Also, I doubt it really is a problem, as the number of satellites hit are pretty small. Also, the alleged collision of those two sats two years ago did never happen. Space is indeed - spacy. There is very little chance a sat will hit these objects because of the huuuge volume that boxes a satellite orbit.
Little ones can easily be created by smashing big bits together or ramming big bits with small bits. So the big ones are a big issue. I recon the big fear is a cascade effect and big pieces would be vital for that to happen. Kind of like nuclear material reaching critical mass, or rather super-critical.
Is much space debris ferromagnetic ?
How about some kind of net - maybe a four-piece satellite that is deployed spinning so it opens out and stretches a net between the pieces.
Let it drift through orbit for a while, catching little bits of junk, and gradually the momentum of all the bits slows it until it makes the death plunge (perhaps a set of small retro-thrusters could hasten it's demise...).
The net would have to be pretty strong - carbon fibre or perhaps just kevlar - to catch things rather than being punctured by them
Orbital speeds are very high, so while a net might seem to be a good idea I doubt in practice one could be made strong enough to absorb the impact of something(s) travelling at high speed - even relative to something that has just got to orbit itself.
Shooting a laser at the target might work if the surface ablates enough to provide some reaction.
Also orbiting a large mass to disrupt the orbits of other objects (hopefully the stuff we still want up there can have their orbits corrected) might be worth investigating.
What about a great big chunk of aerogel? It could act as a kind of sponge to pick up all the little bits of space debris.
Rocket coated in Toblerone.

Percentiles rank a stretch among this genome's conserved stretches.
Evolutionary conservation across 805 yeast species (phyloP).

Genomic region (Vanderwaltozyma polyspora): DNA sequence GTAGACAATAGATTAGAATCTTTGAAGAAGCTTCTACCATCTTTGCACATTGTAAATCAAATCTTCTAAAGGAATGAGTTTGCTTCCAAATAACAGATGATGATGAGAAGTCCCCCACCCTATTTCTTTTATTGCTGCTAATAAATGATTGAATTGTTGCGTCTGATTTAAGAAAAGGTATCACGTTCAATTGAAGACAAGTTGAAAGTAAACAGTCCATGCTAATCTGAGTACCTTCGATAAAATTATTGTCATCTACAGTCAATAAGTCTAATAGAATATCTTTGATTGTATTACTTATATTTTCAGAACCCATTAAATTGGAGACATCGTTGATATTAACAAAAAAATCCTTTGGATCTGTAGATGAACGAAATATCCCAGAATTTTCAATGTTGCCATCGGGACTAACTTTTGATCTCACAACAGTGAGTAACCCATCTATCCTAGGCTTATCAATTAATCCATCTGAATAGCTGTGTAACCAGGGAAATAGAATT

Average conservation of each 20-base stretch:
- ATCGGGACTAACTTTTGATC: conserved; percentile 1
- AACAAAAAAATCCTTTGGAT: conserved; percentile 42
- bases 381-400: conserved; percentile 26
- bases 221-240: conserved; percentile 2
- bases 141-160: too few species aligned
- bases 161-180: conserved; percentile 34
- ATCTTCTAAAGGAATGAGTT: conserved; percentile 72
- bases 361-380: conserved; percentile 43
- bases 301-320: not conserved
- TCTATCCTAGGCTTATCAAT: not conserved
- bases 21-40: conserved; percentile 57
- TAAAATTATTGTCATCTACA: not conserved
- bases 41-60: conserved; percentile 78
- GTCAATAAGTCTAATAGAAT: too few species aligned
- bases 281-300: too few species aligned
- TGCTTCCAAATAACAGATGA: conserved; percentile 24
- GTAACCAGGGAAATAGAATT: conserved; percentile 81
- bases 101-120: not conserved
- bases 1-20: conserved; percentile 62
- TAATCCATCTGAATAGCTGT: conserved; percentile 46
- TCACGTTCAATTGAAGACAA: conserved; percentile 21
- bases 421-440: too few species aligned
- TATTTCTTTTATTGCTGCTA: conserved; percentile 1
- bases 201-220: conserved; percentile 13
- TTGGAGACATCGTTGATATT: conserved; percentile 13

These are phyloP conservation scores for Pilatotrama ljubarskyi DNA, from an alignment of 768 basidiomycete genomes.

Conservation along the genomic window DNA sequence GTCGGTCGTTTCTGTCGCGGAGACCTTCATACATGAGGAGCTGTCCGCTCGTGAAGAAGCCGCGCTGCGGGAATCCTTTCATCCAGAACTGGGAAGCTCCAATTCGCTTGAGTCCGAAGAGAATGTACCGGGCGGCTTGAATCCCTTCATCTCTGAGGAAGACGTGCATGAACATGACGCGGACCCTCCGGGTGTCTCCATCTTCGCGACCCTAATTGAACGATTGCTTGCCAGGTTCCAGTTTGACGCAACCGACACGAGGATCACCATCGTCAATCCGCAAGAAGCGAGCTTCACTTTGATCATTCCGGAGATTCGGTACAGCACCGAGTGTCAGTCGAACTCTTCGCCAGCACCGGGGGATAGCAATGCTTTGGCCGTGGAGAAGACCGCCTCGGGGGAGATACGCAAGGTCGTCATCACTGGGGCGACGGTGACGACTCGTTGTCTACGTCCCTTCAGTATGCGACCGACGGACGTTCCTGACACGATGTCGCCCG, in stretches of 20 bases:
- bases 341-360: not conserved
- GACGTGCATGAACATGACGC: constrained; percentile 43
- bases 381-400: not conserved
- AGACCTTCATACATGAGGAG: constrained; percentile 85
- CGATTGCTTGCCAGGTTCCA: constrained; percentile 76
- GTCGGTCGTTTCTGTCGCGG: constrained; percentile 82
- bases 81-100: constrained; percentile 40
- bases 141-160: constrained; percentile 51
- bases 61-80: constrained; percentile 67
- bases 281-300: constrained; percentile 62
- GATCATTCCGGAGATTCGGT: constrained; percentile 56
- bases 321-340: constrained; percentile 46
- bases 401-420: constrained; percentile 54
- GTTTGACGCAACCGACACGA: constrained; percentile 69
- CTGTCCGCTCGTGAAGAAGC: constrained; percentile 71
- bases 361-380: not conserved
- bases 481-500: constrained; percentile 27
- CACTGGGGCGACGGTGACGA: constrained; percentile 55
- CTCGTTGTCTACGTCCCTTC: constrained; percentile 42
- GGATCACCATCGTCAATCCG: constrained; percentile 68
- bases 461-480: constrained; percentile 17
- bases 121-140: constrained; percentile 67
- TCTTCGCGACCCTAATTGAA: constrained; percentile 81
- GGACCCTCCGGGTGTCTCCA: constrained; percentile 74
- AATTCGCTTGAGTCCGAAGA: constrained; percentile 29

Orbital speeds are high, but the flying net would be orbiting at the same kind of velocity. So it should be a relatively gentle catch. Unless you launched it in the opposite direction to everything else...
This is going to sound stupid, but the extent of my orbital mechanics training is playing Kerbal Space Program. Could a net like this be flown into a slightly elliptical orbit, so that at apogee it's velocity is slightly less than the debris in circular orbits at that altitude. Then at perigee it's velocity would be slightly higher than objects orbiting at that level. If the net/gauze was adhesive enough it could accumulate debris over time. Eventually it could be brought back to earth for re-entry, or with it's large area it would probably come down on it's own.
Of course it would have to stay up for years, and be a couple of kilometres across, and would have to be rigid enough that it wouldn't fold in on itself every time something hits it. Probably not practical yet, if at all.
Also: At 30cm long, are these things based on the cubesat? Cubesat kits are supposed to be relatively cheap.
Grapple the space junk, then bolt a little rocket to it and point it towards earth.
That way the space janitor doesn't have to perish in a fiery death every time it takes out the trash.
What about having a small rail gun on board.
Grapple target, turn it towards earth, or back along it's orbital path, then fire the rail gun.
The impact would slow the target down enough to de-orbit (at some point), and the cleaner-sat can use the momentum gain to send itself to the next target.
Would be a great game.... (tm)
where would it get the power to fire the rail gun each time?
...and won't it just shoot ITSELF backwards at stupid-speed when it fires??
It would be firing BACKWARDS. Meaning it would fire the junk backwards, slowing it down potentially to the point of de-orbit. Meanwhile, the reaction from the firing would work propel it FORWARD.
That being said, I don't think you could collect enough juice to fire the junk properly on pure energy. You'd need something close to the MJ range, which solar collection wouldn't provide in a timely manner.
Going back to the idea of a net, understood that most materials have trouble with high-speed impacts, but what about several somewhat loose layers of kevlar with a little bit of give in them so as to help absorb some of the kinetic energy? Besides vests, some shooting ranges use kevlar for shooting range backstop curtains, so there is some history to using it like a net for small objects at speed.